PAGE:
In case you are unfamiliar with the CPF Life scheme, at age 55, CPF will automatically create a new Retirement Account (RA) for you. The source of the RA account come from both your OA and SA account. For us, we foresee that we will be able to hit the full retirement sum, which is at S$181,000 now. 

Here’s the internal rate of return Kyith simulated based on the following parameter: Computed in December 2018, at age 55, a total of S$180,000 is transferred to the RA account.


As Kyith rightfully pointed out, the IRR and amount disbursed changed according to the age you pass away. 

For Mr Budget, I foresee I will be able to live until 65 – 70 years old, hence the IRR for the basic plan will be between 3.97% to 4.33%, with me getting back between S$275,112 to S$313,526 from the S$180,000 CPF retirement scheme.

Of course, there are a lot of moving parts in calculating the IRR and amount received as the government will raise the basic retirement sum over time and they might also adjust the payout amount, but at this point we can only hope that Singapore has our best interest in mind, and that we can only plan based on current data.

So the question is, are we happy with the returns? I’d say we are quite happy with the results as it is quite rare for us to be able to find a guaranteed annuity giving this rate of return, especially since we expect our risk profile when we are older to be significantly lower than what we have today.

Of course, knowing the payout only paints part of the picture.

The reason why we actively contribute to the CPF account is also we see this as part of a forced savings so that we can really see compound interest in the works when we are older.

Here’s Mr Budget’s projected CPF with the following parameters: constant CPF contribution from employment as well as annual S$7,000 RSTU scheme, at an annual interest of 3.5% (instead of 4%).

YearAgeStart of Year CPFCPF ContributionCPF InterestEnd of Year CPF
Mr Budget’s CPF Projection

If all things stay constant, Mr Budget should be able to hit S$1,000,000 in his CPF by age 49. That is really quite a lot, and from the table, you will see that every year, the interest received is getting higher and higher, and we earn the magical interest on interest.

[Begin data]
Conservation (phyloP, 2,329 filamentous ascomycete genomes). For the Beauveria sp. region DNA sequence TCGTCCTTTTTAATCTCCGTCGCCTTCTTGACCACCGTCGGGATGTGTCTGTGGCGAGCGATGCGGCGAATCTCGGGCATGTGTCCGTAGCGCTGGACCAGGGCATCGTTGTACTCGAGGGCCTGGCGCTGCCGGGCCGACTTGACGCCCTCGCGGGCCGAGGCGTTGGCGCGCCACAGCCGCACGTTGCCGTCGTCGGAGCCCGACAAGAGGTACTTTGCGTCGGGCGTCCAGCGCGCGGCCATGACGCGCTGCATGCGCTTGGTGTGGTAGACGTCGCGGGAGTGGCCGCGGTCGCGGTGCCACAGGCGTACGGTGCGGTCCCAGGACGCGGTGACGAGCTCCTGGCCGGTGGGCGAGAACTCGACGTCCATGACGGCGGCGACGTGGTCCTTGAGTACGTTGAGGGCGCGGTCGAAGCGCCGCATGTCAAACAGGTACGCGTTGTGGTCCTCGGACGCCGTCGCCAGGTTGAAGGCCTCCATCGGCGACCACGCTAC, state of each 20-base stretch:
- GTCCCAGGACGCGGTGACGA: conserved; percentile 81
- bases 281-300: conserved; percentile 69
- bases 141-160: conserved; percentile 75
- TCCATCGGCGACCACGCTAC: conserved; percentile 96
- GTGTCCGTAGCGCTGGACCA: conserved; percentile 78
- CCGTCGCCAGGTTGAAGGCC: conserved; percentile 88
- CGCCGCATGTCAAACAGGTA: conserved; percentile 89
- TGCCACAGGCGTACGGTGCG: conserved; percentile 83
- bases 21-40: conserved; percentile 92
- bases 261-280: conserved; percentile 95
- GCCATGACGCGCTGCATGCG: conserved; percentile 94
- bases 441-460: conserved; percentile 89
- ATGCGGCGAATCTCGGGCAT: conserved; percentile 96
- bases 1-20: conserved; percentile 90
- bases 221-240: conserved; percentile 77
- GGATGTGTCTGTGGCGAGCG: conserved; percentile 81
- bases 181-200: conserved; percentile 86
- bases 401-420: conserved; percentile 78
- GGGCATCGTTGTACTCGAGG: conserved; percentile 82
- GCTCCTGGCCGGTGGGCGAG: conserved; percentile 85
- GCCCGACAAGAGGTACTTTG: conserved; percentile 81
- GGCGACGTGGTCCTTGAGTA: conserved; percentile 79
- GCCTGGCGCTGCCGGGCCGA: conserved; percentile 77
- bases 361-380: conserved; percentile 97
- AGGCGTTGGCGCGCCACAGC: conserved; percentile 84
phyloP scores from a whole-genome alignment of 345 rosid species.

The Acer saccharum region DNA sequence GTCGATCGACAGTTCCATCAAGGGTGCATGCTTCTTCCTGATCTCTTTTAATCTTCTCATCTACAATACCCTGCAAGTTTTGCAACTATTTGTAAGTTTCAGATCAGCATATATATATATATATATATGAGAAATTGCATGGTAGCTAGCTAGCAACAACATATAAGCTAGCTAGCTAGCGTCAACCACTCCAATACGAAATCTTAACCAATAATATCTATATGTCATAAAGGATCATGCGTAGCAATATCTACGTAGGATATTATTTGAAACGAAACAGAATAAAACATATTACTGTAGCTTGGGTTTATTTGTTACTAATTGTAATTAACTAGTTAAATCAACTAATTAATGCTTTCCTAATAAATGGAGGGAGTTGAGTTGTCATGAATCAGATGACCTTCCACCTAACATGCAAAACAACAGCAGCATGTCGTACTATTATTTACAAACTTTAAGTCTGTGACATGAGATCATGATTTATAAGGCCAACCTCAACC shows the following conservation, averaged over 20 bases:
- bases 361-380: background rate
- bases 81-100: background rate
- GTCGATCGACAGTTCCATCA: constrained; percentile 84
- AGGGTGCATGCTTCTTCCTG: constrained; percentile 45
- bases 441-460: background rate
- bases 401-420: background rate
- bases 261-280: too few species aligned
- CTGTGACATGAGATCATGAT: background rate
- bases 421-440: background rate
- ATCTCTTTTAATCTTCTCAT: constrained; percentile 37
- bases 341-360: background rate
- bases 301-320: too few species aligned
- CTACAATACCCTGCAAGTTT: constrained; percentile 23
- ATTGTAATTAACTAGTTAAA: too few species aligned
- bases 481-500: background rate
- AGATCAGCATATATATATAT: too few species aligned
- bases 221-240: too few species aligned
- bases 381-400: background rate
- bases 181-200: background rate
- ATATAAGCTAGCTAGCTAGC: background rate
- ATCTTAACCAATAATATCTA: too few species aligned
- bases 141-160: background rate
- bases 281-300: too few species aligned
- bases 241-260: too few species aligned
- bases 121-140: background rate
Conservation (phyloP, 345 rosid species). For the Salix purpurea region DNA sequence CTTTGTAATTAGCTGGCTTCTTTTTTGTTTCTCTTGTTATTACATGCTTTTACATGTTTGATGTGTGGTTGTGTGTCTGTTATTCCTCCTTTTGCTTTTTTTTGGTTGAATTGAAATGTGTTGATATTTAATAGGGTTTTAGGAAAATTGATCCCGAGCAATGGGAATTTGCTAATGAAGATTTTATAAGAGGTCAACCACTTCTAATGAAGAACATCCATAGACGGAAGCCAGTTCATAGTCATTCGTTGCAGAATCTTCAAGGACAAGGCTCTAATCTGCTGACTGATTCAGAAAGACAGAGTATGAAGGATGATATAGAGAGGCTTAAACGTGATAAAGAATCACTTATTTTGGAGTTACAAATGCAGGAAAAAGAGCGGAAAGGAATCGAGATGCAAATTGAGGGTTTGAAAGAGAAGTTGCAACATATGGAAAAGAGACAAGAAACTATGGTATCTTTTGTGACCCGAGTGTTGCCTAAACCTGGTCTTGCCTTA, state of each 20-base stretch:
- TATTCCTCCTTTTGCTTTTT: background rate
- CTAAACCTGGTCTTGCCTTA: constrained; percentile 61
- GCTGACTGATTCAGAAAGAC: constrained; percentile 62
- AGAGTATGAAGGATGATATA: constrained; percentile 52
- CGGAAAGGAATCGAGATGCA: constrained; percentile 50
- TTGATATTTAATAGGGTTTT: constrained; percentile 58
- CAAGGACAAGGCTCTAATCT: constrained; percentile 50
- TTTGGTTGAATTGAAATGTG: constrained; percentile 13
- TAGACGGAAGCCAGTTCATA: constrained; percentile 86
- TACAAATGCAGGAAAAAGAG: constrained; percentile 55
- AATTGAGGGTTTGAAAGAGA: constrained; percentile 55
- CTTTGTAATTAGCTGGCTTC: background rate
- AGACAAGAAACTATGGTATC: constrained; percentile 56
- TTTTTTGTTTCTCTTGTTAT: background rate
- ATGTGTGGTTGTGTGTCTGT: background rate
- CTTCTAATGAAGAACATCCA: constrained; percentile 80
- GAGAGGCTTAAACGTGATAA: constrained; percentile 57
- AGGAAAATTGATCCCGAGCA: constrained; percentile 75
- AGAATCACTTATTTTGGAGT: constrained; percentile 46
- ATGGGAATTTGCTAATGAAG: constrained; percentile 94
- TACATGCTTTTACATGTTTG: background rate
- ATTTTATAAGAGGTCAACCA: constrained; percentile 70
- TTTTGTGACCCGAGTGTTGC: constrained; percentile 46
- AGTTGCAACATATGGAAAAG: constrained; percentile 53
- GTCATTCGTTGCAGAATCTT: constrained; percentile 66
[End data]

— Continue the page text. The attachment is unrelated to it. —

To be honest, we have yet to enjoy the benefits of compound interest especially in our current bank account because we are always moving our cash around. Our cash in bank will also be depleted every time we have a new milestone in life.

Hence CPF in a way is really our “forced savings” portion of our portfolio, for us to really see the effects of compound interest. There is probably no other ways we can clearly see this manifested in our lives other than CPF because we tend to move our funds around, and that’s always the case for Mr Budget.

By age 55, after setting aside the basic retirement sum, Mr Budget can also withdraw the rest out for usage. 

We confirmed that we can withdraw the rest of our CPF based on the CPF withdrawal Q&A on the CPF website.

CPF example of withdrawal computation

Of course, this is the idealistic projection because there are many unforeseen things that could happen:

  1. Government might change certain rules with regards to CPF withdrawals or interest rates.
  2. Mr Budget might lose his job or have a pay cut
  3. Mr Budget may need money for his child expenses, hence the annual contribution will be reduced by S$7,000
  4. Mr Budget passes on before 65 years old.

If Mr Budget really passes on before 65 years old, then the S$180,000 would not be worth it. By then, money wouldnt matter anymore to me haha.

So to Mr Budget, the main reason for the annual CPF top up is basically leveraging the CPF to get an annual 4% interest rate so that we can see a compound growth over the next decade and we can enjoy the fruits in the future. The annuity portion of CPF life is really just a small reason why we actively contribute to CPF. 

And hopefully the government don’t introduce big changes to the CPF scheme over the next 30 years! 

Also one last note, this post is not to show off the CPF amount, because the truth is, the same compound interest applies to everyone, and if most people chart their CPF projection, they will most probably get similar graphs.

It’s to share our thinking behind why we contribute regularly and to visualize (in numbers) compound interest in the works. This is also not any investment advise as Mr and Mrs Budget is just 2 regular working PMET trying to make sense of our financials and to plan for the future. 🙂